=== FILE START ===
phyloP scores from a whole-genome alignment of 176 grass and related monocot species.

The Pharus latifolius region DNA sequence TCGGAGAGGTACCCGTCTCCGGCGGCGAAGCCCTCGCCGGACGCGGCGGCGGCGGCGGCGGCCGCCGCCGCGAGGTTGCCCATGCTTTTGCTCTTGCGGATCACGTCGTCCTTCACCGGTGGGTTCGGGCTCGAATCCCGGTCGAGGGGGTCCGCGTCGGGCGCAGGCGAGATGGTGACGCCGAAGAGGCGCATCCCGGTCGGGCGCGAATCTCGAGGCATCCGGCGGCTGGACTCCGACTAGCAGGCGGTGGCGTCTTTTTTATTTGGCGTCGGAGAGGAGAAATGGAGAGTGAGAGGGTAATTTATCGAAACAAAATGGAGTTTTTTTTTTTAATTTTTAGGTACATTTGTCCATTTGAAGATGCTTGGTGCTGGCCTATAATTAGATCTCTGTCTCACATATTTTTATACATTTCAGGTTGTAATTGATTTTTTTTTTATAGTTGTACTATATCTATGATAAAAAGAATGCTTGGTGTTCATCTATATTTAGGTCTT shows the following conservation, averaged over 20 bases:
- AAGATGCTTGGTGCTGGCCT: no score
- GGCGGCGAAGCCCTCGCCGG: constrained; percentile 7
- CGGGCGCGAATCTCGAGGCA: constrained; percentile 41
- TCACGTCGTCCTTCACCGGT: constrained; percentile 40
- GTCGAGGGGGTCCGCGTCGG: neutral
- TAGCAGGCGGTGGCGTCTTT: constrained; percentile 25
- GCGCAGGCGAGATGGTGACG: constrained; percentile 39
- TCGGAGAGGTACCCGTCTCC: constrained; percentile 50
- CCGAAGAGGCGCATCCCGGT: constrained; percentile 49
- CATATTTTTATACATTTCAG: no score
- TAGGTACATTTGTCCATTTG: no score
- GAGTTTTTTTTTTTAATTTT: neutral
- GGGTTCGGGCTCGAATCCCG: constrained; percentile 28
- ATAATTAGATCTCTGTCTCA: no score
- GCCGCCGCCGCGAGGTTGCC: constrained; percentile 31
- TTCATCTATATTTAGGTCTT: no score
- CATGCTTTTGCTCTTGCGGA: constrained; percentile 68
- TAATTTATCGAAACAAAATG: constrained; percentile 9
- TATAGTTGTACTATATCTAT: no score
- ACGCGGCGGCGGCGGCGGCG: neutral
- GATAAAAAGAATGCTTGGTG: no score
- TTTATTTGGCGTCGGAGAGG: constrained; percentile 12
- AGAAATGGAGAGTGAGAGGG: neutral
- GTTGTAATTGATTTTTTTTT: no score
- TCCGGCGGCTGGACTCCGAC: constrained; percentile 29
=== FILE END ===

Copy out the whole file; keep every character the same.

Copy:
phyloP scores from a whole-genome alignment of 176 grass and related monocot species.

The Pharus latifolius region DNA sequence TCGGAGAGGTACCCGTCTCCGGCGGCGAAGCCCTCGCCGGACGCGGCGGCGGCGGCGGCGGCCGCCGCCGCGAGGTTGCCCATGCTTTTGCTCTTGCGGATCACGTCGTCCTTCACCGGTGGGTTCGGGCTCGAATCCCGGTCGAGGGGGTCCGCGTCGGGCGCAGGCGAGATGGTGACGCCGAAGAGGCGCATCCCGGTCGGGCGCGAATCTCGAGGCATCCGGCGGCTGGACTCCGACTAGCAGGCGGTGGCGTCTTTTTTATTTGGCGTCGGAGAGGAGAAATGGAGAGTGAGAGGGTAATTTATCGAAACAAAATGGAGTTTTTTTTTTTAATTTTTAGGTACATTTGTCCATTTGAAGATGCTTGGTGCTGGCCTATAATTAGATCTCTGTCTCACATATTTTTATACATTTCAGGTTGTAATTGATTTTTTTTTTATAGTTGTACTATATCTATGATAAAAAGAATGCTTGGTGTTCATCTATATTTAGGTCTT shows the following conservation, averaged over 20 bases:
- AAGATGCTTGGTGCTGGCCT: no score
- GGCGGCGAAGCCCTCGCCGG: constrained; percentile 7
- CGGGCGCGAATCTCGAGGCA: constrained; percentile 41
- TCACGTCGTCCTTCACCGGT: constrained; percentile 40
- GTCGAGGGGGTCCGCGTCGG: neutral
- TAGCAGGCGGTGGCGTCTTT: constrained; percentile 25
- GCGCAGGCGAGATGGTGACG: constrained; percentile 39
- TCGGAGAGGTACCCGTCTCC: constrained; percentile 50
- CCGAAGAGGCGCATCCCGGT: constrained; percentile 49
- CATATTTTTATACATTTCAG: no score
- TAGGTACATTTGTCCATTTG: no score
- GAGTTTTTTTTTTTAATTTT: neutral
- GGGTTCGGGCTCGAATCCCG: constrained; percentile 28
- ATAATTAGATCTCTGTCTCA: no score
- GCCGCCGCCGCGAGGTTGCC: constrained; percentile 31
- TTCATCTATATTTAGGTCTT: no score
- CATGCTTTTGCTCTTGCGGA: constrained; percentile 68
- TAATTTATCGAAACAAAATG: constrained; percentile 9
- TATAGTTGTACTATATCTAT: no score
- ACGCGGCGGCGGCGGCGGCG: neutral
- GATAAAAAGAATGCTTGGTG: no score
- TTTATTTGGCGTCGGAGAGG: constrained; percentile 12
- AGAAATGGAGAGTGAGAGGG: neutral
- GTTGTAATTGATTTTTTTTT: no score
- TCCGGCGGCTGGACTCCGAC: constrained; percentile 29